The pace of change

speed of changeI had an appointment with my orthopedic guy the other day. My hip is still giving me problems, and we’re going to do an MRI and take a closer look. Something ain’t right.

So I was sitting in the waiting room and pulled out my Blackberry for a few games of Number Cruncher (the best). As I got ready, I looked around the room. There were about 20 people in there, people of all ages. Young, fresh-faced. Grey hair and wrinkles. In addition to all being in the same place at the same time, 15 of them were doing the same thing I was doing with some sort of hand-held device. I smiled and thought of the plane rides back and forth between Dallas and Fort Myers last weekend. Same thing there.

Those of us who write about change need to stop every once in awhile and think about the extent to which communications have already changed in a very short period of time. However, those who cling to the past, endeavoring to bolt the new onto the old need to think about it even more. We’re all carrying the world in the palms of our hands, and it is a stunning paradigm shift that we’re all experiencing as it happens.

Where’s it going from here? I recall the words of then FCC Chairman Michael Powell, who noted in 2004 that “application separation is the most important paradigm shift in the history of communications, and it will change things forever.” He was talking about separating content from the infrastructure that delivers it, the ultimate technological disruption for communications. Think Vonage as a phone company without wires. Think digital music cuts without albums. Think TV programs without channels.

It’s why I’m not very bullish on apps, paid or otherwise. The newspaper industry thinks that tablets are a mulligan, a “do-over” for a digital strategy. I’m just not convinced, and it’s why I think HTML5 is the way to go. We’ll see.

These little devices are changing forever the definition of “news,” because everybody can now contribute to the process. Take a look at a great example of what we call “curating” a story, compliments of TBD.com. They’re using a piece of software called Storify, which allows the sorting of items from a variety of sources to create a timeline for an event. I wrote on Twitter the other day that  “News is not news unless it’s in real time. Anything else is something else, and we ought to begin calling it by another name.” The “news” that we read in the newspaper or see in a “news“cast, is actually “olds,” as Doc Searls would say. We’ve got to find a different term, or we’re just fooling ourselves.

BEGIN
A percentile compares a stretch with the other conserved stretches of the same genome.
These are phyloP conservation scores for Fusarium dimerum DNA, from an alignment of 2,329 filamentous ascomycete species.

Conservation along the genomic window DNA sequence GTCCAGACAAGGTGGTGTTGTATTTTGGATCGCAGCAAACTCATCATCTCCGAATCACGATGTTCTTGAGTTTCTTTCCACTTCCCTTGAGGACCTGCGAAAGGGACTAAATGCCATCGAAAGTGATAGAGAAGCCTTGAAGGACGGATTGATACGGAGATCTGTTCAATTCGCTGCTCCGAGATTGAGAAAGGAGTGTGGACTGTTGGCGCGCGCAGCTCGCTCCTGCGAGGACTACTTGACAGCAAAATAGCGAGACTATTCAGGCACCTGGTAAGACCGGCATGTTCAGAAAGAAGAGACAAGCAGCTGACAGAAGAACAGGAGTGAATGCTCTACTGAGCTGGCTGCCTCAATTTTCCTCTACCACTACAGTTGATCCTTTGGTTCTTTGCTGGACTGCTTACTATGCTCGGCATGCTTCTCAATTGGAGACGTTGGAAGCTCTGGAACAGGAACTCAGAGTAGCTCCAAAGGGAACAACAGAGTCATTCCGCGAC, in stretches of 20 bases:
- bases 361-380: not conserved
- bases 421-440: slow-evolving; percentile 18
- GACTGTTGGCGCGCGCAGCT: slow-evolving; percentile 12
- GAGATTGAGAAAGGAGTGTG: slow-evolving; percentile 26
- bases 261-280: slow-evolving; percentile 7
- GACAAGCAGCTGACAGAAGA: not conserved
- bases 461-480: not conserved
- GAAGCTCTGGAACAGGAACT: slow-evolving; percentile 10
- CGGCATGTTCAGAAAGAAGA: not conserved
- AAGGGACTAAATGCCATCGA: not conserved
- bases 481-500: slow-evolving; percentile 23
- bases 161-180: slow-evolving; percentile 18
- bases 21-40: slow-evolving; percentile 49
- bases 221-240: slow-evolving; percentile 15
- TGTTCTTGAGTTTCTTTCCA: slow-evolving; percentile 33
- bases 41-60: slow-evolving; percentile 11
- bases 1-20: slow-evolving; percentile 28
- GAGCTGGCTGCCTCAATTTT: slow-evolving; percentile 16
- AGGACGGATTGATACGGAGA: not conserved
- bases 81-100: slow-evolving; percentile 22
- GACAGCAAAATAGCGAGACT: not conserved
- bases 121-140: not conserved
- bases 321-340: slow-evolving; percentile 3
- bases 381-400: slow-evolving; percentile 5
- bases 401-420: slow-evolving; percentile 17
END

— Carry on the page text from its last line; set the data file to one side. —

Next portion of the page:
As I get older, my thoughts often drift to all that I’ve experienced in my lifetime, cultural and personal. I feel fortunate to have been alive during this massive communications shift, what I call the “Second Gutenberg Moment.” I hope that those who follow will continue the fight to keep this open and free for everyone, for it would really be tragic if it were otherwise. I also hope we pay attention to defending the electromagnetic space, where the real frightening wars of tomorrow will be fought. And I certainly pray that we use this technology and this hyperconnectivity to become better beings, as Kevin Kelly says we can and must.

As I ponder the picture of my fellow waiting room denizens, I’m struck by the speed with which all of this is happening. The next several years will be most interesting indeed.

Comments

  1. The singularity approaches…

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